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Since talent is watered down, don't blame juice


At some point, right about the time the war on drugs morphed into a war on baseball, a hole in logic grew to such Ruthian proportions that it's come to obscure rational thought. Mark McGwire and Sammy Sosa chased history. Barry Bonds chased immortality. Rafael Palmeiro chased a lie. And the feds chased them all.

Lost in the whole mess is a basic question: What kind of effect have steroids really had on what takes place on the diamond? The theory that performance-enhancing drugs have severely hurt the game's numbers has become more juiced up than any inflated slugger.

In fact, while the home run hitters have garnered all the attention, the true stain of steroids is being left by the pitchers. Initially, steroid talk focused on the beefy sluggers. The prevailing sentiment suggested they would seek mass and muscles more than pitchers, who have little need for added bulk.

We know now that this is not the case. Pitchers need the added edge much more. When Jason Grimsley told federal investigators in April that he has been cheating for years, he joined a long list of pitchers who've been busted. Since Major League Baseball finally changed its steroid policy before the 2005 season, 112 major and minor leaguers have faced steroid-related suspensions, according to a list maintained by Fifty-nine of them have been pitchers.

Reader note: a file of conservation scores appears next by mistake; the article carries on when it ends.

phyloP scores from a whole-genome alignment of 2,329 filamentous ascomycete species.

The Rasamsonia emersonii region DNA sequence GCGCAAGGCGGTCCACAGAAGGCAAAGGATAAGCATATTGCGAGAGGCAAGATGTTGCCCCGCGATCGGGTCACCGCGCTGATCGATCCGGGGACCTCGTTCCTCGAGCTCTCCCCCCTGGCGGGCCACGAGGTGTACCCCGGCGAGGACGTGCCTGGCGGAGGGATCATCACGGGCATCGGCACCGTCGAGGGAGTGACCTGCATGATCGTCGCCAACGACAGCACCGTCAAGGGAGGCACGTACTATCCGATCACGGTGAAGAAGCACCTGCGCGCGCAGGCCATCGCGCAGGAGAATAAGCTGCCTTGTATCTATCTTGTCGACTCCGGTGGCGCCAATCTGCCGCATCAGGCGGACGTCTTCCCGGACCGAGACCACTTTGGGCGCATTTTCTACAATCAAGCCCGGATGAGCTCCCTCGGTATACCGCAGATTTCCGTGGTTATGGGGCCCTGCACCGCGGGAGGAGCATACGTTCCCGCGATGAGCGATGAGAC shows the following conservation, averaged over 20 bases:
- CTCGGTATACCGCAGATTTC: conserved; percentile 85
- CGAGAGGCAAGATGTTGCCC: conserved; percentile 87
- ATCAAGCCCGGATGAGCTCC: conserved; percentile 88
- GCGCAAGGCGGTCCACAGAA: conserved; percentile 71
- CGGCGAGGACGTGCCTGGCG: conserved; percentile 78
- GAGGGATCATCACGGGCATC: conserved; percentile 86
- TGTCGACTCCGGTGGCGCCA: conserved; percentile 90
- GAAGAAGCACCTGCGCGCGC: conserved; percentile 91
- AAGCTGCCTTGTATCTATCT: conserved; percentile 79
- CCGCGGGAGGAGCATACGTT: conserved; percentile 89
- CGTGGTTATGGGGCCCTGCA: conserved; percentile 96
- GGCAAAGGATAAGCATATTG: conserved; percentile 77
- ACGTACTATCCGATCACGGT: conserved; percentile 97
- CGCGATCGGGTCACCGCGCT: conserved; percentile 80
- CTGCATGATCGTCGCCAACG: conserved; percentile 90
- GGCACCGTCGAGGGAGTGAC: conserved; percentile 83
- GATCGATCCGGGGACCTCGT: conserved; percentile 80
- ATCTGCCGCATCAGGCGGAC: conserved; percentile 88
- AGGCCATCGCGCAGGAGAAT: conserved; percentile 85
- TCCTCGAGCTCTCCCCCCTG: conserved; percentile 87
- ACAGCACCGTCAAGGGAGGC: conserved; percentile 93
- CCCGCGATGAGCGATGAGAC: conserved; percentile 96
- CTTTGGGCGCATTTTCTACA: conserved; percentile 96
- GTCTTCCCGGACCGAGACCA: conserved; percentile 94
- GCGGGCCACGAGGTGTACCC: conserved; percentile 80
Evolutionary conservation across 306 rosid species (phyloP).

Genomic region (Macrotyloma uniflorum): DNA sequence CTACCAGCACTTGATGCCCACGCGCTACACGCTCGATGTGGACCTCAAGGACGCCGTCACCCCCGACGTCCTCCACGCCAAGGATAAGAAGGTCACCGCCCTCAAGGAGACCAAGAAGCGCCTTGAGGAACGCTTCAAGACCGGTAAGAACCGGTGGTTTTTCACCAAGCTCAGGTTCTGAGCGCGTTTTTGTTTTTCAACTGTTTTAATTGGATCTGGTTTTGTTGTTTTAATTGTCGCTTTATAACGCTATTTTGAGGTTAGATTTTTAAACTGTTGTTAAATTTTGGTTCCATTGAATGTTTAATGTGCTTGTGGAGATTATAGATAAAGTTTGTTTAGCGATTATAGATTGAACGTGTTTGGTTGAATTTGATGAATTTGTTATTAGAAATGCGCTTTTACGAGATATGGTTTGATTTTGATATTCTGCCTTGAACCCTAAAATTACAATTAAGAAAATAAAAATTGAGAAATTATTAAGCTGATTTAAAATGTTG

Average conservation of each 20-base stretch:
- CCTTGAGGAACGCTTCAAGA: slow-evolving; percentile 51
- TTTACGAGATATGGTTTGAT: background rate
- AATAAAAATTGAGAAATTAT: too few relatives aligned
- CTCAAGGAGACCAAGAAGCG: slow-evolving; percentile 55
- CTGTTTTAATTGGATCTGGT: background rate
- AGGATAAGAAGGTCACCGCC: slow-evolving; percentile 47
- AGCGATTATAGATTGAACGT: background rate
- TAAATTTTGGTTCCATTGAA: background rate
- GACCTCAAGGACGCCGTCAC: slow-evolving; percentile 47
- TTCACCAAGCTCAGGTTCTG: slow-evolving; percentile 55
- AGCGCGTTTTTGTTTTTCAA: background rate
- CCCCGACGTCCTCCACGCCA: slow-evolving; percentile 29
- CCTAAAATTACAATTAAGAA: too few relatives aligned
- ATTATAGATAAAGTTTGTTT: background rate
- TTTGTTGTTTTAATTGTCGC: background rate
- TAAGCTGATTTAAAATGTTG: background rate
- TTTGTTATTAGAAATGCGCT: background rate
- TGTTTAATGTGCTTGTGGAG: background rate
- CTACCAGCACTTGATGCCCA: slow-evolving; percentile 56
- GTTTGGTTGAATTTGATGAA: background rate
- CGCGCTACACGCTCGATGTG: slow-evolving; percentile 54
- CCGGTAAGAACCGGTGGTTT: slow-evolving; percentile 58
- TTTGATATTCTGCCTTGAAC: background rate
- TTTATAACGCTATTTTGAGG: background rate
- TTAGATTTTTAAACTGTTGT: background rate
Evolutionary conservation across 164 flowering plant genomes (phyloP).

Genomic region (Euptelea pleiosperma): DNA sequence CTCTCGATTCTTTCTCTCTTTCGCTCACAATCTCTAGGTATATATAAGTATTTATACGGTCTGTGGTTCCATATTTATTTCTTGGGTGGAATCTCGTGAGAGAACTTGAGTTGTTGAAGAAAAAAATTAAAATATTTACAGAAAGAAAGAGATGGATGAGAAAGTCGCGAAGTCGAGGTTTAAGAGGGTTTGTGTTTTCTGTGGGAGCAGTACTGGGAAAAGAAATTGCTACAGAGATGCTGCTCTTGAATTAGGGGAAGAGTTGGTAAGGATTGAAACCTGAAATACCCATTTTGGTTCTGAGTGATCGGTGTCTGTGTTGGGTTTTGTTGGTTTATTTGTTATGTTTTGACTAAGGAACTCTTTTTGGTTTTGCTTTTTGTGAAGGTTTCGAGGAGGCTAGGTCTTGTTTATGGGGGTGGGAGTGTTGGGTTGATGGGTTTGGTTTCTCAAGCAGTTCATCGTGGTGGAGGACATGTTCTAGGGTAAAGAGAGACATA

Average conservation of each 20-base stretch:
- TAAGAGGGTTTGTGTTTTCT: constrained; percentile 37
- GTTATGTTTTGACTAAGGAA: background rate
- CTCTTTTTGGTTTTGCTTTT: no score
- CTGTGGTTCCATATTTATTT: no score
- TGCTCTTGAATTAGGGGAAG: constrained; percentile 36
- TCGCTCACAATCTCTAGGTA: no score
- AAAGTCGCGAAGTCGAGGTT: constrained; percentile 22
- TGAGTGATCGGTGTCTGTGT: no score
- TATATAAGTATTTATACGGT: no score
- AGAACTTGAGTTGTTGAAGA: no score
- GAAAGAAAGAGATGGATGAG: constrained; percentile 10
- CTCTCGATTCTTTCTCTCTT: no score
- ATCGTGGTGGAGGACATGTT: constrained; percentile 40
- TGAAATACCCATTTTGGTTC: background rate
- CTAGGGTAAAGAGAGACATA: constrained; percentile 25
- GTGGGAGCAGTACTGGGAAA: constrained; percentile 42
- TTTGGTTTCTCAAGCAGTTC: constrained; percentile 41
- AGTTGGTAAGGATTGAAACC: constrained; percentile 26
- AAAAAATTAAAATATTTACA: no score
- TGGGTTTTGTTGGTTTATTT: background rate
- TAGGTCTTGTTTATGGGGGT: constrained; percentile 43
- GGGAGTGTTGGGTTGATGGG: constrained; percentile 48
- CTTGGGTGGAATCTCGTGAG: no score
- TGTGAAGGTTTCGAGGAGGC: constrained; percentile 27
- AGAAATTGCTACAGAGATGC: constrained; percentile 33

Yet the public still accepts the home run hitters as the face of the controversy - all the while assuming that the power numbers over the past decade are solely attributable to performance-enhancing drugs.

"These jumps in home runs are not as odd as we think they are," says J.C. Bradbury, an economics professor and author of the blog "People think steroids is the only possible way of explaining it. That's just not the case. There's something else going on during this same period that we need to remember: The expanding leagues have diluted the talent."

Bradbury has a book due out next year that will take a Freakonomics approach to understanding baseball. He has studied numbers and charts and says that baseball has been affected more profoundly by expansion than steroids.

Since 1961, the number of franchises has nearly doubled, including four new teams since 1993, which is roughly the same time the so-called "Steroid Era" began. Let's look at some numbers that appear to be directly linked by the influx of more than 100 new major leaguers in the talent pool.

To avoid the statistical wrinkle created by the American League's introduction of the designated hitter, let's stick to the National League. There, the league ERA hasn't been below 4.00 since 1992. In the 30 previous seasons, it topped 4.00 just twice. (Yet, oddly enough, the strikeout rate in both leagues has climbed significantly over the past 10 years. We'll get to this oddity in a bit.)

The National League has averaged at least one homer per game each of the past seven seasons - going back to the 1998 expansion. Only one other time in the preceding century was there more than one a game.